Yep. Statter is all over the place, but no Staubach here, just something for the FF readers to consider in their tactics. Our local “traditional” style of fire attack may need some re-thinking at times. It sure makes me think of my own “fireground behavior” too!
A.C. Rich - 12/19/09 - 10:48

My name is Will Gregory I’m the firefighter in the photo that was taken on Monday December 14 2009. Just wanted to say thank you for the comments and concerns that everyone has posted concerning the fire that I was involved in on Monday morning. In my 18 years of service I have had some close calls but nothing like Monday morning, to answer some questions yes there were some problems with some things that could have been corrected. Water Supply wasn’t a factor we caught our own line going in, but the experience at the pump panel caused some problems.Understand if you are paid or volunteer you need the knowledge and training to keep up with your skills as a Firefighter or Driver Operator. Some departments are still stuck in old school ways for example knocking out windows as you do your walk-around, without communicating with your suppression crews, becomes a problem with the interior crews inside. Yes the lord was on my side that day and I also feel like I had someone else that was looking over me as well, my true friend and father Connie Beasly. Never take things for granted things can go wrong fast. Thank you all and stay safe.
Will Gregory (Email) - 12/19/09 - 13:41

Thanks for posting Will and I’m glad you’re safe and OK! What you guys experienced is something for us all to consider, regardless of what the photos suggests and the critics say. I feel many don’t understand what I was indicating earlier …and it is EXACTLY what you’ve stated. This incident made ME think about my own approaches on the fireground. Heck, after 25 years, I’m still learning everyday. I hope everyone sees what really being said here and it enhances their safety somehow. R.I.P. Connie Beasley.
A.C. Rich - 12/20/09 - 10:40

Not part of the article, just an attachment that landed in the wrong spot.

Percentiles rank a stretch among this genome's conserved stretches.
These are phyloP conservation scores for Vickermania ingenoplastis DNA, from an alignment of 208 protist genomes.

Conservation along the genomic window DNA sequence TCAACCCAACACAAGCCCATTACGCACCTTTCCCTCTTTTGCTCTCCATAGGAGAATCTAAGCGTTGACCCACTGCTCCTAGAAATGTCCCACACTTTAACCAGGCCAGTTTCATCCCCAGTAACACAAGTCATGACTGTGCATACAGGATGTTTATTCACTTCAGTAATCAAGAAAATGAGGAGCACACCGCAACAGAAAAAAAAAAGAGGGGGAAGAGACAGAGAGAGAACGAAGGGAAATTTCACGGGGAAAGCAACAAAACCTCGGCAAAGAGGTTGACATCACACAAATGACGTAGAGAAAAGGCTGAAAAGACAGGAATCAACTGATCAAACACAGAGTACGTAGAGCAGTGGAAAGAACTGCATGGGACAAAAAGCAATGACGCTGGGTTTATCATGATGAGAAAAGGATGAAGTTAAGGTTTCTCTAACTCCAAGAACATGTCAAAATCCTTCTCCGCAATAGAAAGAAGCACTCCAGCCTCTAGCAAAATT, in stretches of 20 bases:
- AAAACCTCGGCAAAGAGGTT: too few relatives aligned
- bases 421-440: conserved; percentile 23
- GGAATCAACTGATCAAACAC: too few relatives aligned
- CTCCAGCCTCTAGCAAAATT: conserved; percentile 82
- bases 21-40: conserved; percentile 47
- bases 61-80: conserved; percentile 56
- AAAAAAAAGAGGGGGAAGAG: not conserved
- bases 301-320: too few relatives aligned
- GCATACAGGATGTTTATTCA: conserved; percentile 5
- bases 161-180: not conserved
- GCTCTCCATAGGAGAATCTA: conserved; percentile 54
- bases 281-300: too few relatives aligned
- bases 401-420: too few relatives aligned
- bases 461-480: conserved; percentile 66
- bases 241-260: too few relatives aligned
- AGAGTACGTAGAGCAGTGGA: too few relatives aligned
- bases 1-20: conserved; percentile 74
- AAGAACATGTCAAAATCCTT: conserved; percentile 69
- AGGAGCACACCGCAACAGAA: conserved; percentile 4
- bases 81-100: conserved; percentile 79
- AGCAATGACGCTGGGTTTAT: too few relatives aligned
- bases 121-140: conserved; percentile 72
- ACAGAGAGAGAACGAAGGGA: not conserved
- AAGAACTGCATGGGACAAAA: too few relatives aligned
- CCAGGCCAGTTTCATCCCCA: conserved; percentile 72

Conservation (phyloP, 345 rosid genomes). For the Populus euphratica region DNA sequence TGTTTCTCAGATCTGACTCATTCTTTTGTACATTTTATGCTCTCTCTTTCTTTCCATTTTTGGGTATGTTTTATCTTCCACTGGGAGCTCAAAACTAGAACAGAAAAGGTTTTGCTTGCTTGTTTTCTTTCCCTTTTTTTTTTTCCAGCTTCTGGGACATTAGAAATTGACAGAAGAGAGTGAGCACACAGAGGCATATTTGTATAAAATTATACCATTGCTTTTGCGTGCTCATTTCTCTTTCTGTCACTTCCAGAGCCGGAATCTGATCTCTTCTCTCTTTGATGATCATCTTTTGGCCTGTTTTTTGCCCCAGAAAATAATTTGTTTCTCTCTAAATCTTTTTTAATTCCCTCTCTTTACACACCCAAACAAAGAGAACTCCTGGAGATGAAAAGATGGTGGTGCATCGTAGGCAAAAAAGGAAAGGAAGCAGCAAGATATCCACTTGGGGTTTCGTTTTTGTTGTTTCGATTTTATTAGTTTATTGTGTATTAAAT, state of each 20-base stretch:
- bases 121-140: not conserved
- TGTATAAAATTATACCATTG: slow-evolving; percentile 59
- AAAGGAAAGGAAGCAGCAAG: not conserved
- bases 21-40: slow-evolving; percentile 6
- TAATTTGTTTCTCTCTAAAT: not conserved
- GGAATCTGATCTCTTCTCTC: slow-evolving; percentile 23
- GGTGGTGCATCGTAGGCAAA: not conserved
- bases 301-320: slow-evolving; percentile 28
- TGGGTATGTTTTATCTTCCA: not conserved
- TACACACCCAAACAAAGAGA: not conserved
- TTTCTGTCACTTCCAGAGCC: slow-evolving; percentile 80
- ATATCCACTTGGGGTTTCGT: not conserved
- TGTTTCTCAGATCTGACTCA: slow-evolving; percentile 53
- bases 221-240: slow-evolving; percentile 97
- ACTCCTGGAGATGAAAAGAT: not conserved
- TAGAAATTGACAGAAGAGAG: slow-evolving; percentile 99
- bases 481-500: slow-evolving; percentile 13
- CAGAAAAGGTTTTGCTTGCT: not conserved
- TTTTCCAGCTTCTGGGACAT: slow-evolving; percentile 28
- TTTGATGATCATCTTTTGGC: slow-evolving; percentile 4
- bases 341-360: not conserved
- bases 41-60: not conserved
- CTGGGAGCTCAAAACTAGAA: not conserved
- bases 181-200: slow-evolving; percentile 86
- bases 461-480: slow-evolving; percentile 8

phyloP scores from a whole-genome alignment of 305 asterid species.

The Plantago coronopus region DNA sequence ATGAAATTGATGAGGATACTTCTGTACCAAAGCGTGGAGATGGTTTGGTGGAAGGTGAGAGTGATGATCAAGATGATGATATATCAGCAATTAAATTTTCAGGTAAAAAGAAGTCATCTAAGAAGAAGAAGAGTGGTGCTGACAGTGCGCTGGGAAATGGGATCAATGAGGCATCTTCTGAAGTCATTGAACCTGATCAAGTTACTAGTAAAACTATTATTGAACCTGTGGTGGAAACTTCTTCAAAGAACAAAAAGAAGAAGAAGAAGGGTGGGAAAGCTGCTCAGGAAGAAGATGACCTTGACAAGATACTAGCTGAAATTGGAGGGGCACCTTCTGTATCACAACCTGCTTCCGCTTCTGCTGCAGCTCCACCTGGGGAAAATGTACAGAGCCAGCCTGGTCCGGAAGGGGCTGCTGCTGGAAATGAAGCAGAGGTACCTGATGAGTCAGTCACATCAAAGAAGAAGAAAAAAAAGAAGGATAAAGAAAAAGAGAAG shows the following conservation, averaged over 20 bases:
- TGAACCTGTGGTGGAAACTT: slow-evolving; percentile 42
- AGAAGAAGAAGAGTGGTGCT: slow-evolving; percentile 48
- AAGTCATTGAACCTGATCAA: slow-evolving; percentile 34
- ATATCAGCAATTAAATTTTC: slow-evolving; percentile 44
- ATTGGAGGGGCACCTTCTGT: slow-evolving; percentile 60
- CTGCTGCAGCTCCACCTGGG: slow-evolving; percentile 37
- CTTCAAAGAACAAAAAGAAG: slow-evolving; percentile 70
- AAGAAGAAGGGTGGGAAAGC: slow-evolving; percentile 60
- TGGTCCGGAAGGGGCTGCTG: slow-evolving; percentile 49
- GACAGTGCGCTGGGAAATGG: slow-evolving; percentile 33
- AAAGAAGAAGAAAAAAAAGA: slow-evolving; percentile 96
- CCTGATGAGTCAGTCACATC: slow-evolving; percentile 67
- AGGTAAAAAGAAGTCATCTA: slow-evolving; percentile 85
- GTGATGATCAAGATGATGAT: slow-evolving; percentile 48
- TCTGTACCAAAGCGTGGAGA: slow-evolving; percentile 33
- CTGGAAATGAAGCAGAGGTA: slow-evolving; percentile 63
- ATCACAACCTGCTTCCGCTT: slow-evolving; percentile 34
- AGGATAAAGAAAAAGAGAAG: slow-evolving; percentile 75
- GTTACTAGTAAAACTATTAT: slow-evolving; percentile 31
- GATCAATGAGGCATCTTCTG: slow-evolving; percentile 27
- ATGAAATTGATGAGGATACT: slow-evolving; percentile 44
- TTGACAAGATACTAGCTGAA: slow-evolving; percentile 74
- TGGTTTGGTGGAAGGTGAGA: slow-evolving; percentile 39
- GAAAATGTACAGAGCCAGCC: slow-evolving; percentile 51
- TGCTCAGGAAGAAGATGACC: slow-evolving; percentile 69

Will- Glad everyone is alright. The picture looks pretty spectacular.

AC- I think you might have misunderstood me a little. I was not commenting on tactics. I am a little out of the loop on that, having last rode an engine back in 1993. And just for the record, I have been in a couple that were ventilated (supposedly) that flashed over on the first floor. That was pretty spectacular, too. I was just making the observation that this was a snapshot of a moment in a long string of events. Too many times, too many try to make major judgements on thsoe snapshots without knowing what was really going on. The other part of my comment was aimed at the developments in PPE, no matter the tactics, that is has improved a lot and can save your butt when things do go wrong, whether by accident, misfortune, or mismanagement.

And everyone makes the point that we need to keep up the training and education. AC, I have been taking care of people for 34 years and I am STILL learning as well.

Ya’ll be safe out there.
DJ (Email) (Web Site) - 12/20/09 - 22:20

Nah DJ, we’re all on the same sheet here! I figure all who read this posting need to rethink what we do from time to time. I’m not ashamed one bit to say I’m still learning too. There is no such thing as a perfect firefighter! Whew…34 years…you’re OLD!!
A.C. Rich - 12/21/09 - 17:49

Yep…I AM old. Of course, it is better than the alternative. You just better hope you can hang when you are my age!
DJ (Email) (Web Site) - 12/22/09 - 00:02

You’re my hero (don’t care what anyone says)!!
A.C. Rich - 12/22/09 - 11:12